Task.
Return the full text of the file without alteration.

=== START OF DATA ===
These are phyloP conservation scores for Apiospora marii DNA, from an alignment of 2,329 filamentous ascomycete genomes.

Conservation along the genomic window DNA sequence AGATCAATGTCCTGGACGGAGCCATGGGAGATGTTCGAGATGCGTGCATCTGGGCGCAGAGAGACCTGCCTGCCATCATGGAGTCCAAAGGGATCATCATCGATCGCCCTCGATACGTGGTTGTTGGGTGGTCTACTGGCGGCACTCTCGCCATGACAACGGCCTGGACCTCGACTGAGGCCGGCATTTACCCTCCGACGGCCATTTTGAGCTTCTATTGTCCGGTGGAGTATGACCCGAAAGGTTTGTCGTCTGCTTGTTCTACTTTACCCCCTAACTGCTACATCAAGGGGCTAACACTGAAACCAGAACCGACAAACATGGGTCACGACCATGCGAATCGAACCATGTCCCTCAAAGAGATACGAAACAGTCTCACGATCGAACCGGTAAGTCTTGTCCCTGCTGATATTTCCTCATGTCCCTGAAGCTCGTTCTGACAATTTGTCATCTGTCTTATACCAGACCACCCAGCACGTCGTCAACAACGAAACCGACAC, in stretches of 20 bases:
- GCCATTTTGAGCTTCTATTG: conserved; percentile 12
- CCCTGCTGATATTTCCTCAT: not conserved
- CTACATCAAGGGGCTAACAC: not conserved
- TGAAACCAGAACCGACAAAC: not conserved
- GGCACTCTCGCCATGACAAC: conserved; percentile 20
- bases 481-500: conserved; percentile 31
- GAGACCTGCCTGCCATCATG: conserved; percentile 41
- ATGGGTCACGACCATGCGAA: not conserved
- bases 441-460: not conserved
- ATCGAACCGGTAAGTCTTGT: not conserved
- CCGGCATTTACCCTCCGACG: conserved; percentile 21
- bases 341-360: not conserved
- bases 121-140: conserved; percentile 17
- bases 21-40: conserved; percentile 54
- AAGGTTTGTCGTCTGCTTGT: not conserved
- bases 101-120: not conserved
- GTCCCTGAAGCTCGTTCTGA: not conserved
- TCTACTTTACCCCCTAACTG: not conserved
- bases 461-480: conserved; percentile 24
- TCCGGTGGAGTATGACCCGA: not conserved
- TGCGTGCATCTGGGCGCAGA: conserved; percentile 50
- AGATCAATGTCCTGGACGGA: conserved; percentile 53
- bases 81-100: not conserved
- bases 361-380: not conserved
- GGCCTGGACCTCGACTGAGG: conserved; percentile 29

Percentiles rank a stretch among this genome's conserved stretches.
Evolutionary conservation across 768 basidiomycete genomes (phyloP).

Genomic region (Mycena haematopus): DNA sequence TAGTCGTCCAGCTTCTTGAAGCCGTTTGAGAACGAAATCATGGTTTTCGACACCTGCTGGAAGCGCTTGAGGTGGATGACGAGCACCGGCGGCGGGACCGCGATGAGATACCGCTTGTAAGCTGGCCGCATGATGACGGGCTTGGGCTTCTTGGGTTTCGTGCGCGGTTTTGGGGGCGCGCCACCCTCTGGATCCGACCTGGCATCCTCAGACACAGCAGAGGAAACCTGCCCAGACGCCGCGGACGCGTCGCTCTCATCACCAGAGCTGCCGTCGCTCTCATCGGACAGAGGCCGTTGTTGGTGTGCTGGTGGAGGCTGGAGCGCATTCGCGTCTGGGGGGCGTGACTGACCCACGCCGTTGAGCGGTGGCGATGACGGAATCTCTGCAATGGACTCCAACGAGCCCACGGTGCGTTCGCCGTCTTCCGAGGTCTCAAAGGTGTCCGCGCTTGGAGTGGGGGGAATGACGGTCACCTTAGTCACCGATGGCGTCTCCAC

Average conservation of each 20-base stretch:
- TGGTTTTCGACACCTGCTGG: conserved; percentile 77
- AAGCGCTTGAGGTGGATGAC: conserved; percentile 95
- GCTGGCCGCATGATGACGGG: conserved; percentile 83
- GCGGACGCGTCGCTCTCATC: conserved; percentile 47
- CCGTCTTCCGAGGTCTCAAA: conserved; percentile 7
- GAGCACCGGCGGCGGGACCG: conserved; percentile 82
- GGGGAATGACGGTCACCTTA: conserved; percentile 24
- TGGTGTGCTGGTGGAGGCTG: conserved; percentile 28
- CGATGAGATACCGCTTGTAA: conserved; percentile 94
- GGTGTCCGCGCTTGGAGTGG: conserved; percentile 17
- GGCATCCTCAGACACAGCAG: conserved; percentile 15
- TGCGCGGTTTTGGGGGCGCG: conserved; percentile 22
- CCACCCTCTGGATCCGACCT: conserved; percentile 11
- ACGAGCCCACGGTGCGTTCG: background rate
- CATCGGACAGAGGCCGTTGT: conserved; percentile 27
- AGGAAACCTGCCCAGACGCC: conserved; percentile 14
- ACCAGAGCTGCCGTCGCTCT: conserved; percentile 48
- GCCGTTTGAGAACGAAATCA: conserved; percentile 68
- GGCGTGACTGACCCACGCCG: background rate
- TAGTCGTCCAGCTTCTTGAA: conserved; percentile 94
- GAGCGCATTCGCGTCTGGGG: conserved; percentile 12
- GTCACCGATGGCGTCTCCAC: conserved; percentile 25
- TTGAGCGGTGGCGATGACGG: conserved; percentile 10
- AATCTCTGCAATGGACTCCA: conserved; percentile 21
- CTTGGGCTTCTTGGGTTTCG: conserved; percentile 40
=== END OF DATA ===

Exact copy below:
These are phyloP conservation scores for Apiospora marii DNA, from an alignment of 2,329 filamentous ascomycete genomes.

Conservation along the genomic window DNA sequence AGATCAATGTCCTGGACGGAGCCATGGGAGATGTTCGAGATGCGTGCATCTGGGCGCAGAGAGACCTGCCTGCCATCATGGAGTCCAAAGGGATCATCATCGATCGCCCTCGATACGTGGTTGTTGGGTGGTCTACTGGCGGCACTCTCGCCATGACAACGGCCTGGACCTCGACTGAGGCCGGCATTTACCCTCCGACGGCCATTTTGAGCTTCTATTGTCCGGTGGAGTATGACCCGAAAGGTTTGTCGTCTGCTTGTTCTACTTTACCCCCTAACTGCTACATCAAGGGGCTAACACTGAAACCAGAACCGACAAACATGGGTCACGACCATGCGAATCGAACCATGTCCCTCAAAGAGATACGAAACAGTCTCACGATCGAACCGGTAAGTCTTGTCCCTGCTGATATTTCCTCATGTCCCTGAAGCTCGTTCTGACAATTTGTCATCTGTCTTATACCAGACCACCCAGCACGTCGTCAACAACGAAACCGACAC, in stretches of 20 bases:
- GCCATTTTGAGCTTCTATTG: conserved; percentile 12
- CCCTGCTGATATTTCCTCAT: not conserved
- CTACATCAAGGGGCTAACAC: not conserved
- TGAAACCAGAACCGACAAAC: not conserved
- GGCACTCTCGCCATGACAAC: conserved; percentile 20
- bases 481-500: conserved; percentile 31
- GAGACCTGCCTGCCATCATG: conserved; percentile 41
- ATGGGTCACGACCATGCGAA: not conserved
- bases 441-460: not conserved
- ATCGAACCGGTAAGTCTTGT: not conserved
- CCGGCATTTACCCTCCGACG: conserved; percentile 21
- bases 341-360: not conserved
- bases 121-140: conserved; percentile 17
- bases 21-40: conserved; percentile 54
- AAGGTTTGTCGTCTGCTTGT: not conserved
- bases 101-120: not conserved
- GTCCCTGAAGCTCGTTCTGA: not conserved
- TCTACTTTACCCCCTAACTG: not conserved
- bases 461-480: conserved; percentile 24
- TCCGGTGGAGTATGACCCGA: not conserved
- TGCGTGCATCTGGGCGCAGA: conserved; percentile 50
- AGATCAATGTCCTGGACGGA: conserved; percentile 53
- bases 81-100: not conserved
- bases 361-380: not conserved
- GGCCTGGACCTCGACTGAGG: conserved; percentile 29

Percentiles rank a stretch among this genome's conserved stretches.
Evolutionary conservation across 768 basidiomycete genomes (phyloP).

Genomic region (Mycena haematopus): DNA sequence TAGTCGTCCAGCTTCTTGAAGCCGTTTGAGAACGAAATCATGGTTTTCGACACCTGCTGGAAGCGCTTGAGGTGGATGACGAGCACCGGCGGCGGGACCGCGATGAGATACCGCTTGTAAGCTGGCCGCATGATGACGGGCTTGGGCTTCTTGGGTTTCGTGCGCGGTTTTGGGGGCGCGCCACCCTCTGGATCCGACCTGGCATCCTCAGACACAGCAGAGGAAACCTGCCCAGACGCCGCGGACGCGTCGCTCTCATCACCAGAGCTGCCGTCGCTCTCATCGGACAGAGGCCGTTGTTGGTGTGCTGGTGGAGGCTGGAGCGCATTCGCGTCTGGGGGGCGTGACTGACCCACGCCGTTGAGCGGTGGCGATGACGGAATCTCTGCAATGGACTCCAACGAGCCCACGGTGCGTTCGCCGTCTTCCGAGGTCTCAAAGGTGTCCGCGCTTGGAGTGGGGGGAATGACGGTCACCTTAGTCACCGATGGCGTCTCCAC

Average conservation of each 20-base stretch:
- TGGTTTTCGACACCTGCTGG: conserved; percentile 77
- AAGCGCTTGAGGTGGATGAC: conserved; percentile 95
- GCTGGCCGCATGATGACGGG: conserved; percentile 83
- GCGGACGCGTCGCTCTCATC: conserved; percentile 47
- CCGTCTTCCGAGGTCTCAAA: conserved; percentile 7
- GAGCACCGGCGGCGGGACCG: conserved; percentile 82
- GGGGAATGACGGTCACCTTA: conserved; percentile 24
- TGGTGTGCTGGTGGAGGCTG: conserved; percentile 28
- CGATGAGATACCGCTTGTAA: conserved; percentile 94
- GGTGTCCGCGCTTGGAGTGG: conserved; percentile 17
- GGCATCCTCAGACACAGCAG: conserved; percentile 15
- TGCGCGGTTTTGGGGGCGCG: conserved; percentile 22
- CCACCCTCTGGATCCGACCT: conserved; percentile 11
- ACGAGCCCACGGTGCGTTCG: background rate
- CATCGGACAGAGGCCGTTGT: conserved; percentile 27
- AGGAAACCTGCCCAGACGCC: conserved; percentile 14
- ACCAGAGCTGCCGTCGCTCT: conserved; percentile 48
- GCCGTTTGAGAACGAAATCA: conserved; percentile 68
- GGCGTGACTGACCCACGCCG: background rate
- TAGTCGTCCAGCTTCTTGAA: conserved; percentile 94
- GAGCGCATTCGCGTCTGGGG: conserved; percentile 12
- GTCACCGATGGCGTCTCCAC: conserved; percentile 25
- TTGAGCGGTGGCGATGACGG: conserved; percentile 10
- AATCTCTGCAATGGACTCCA: conserved; percentile 21
- CTTGGGCTTCTTGGGTTTCG: conserved; percentile 40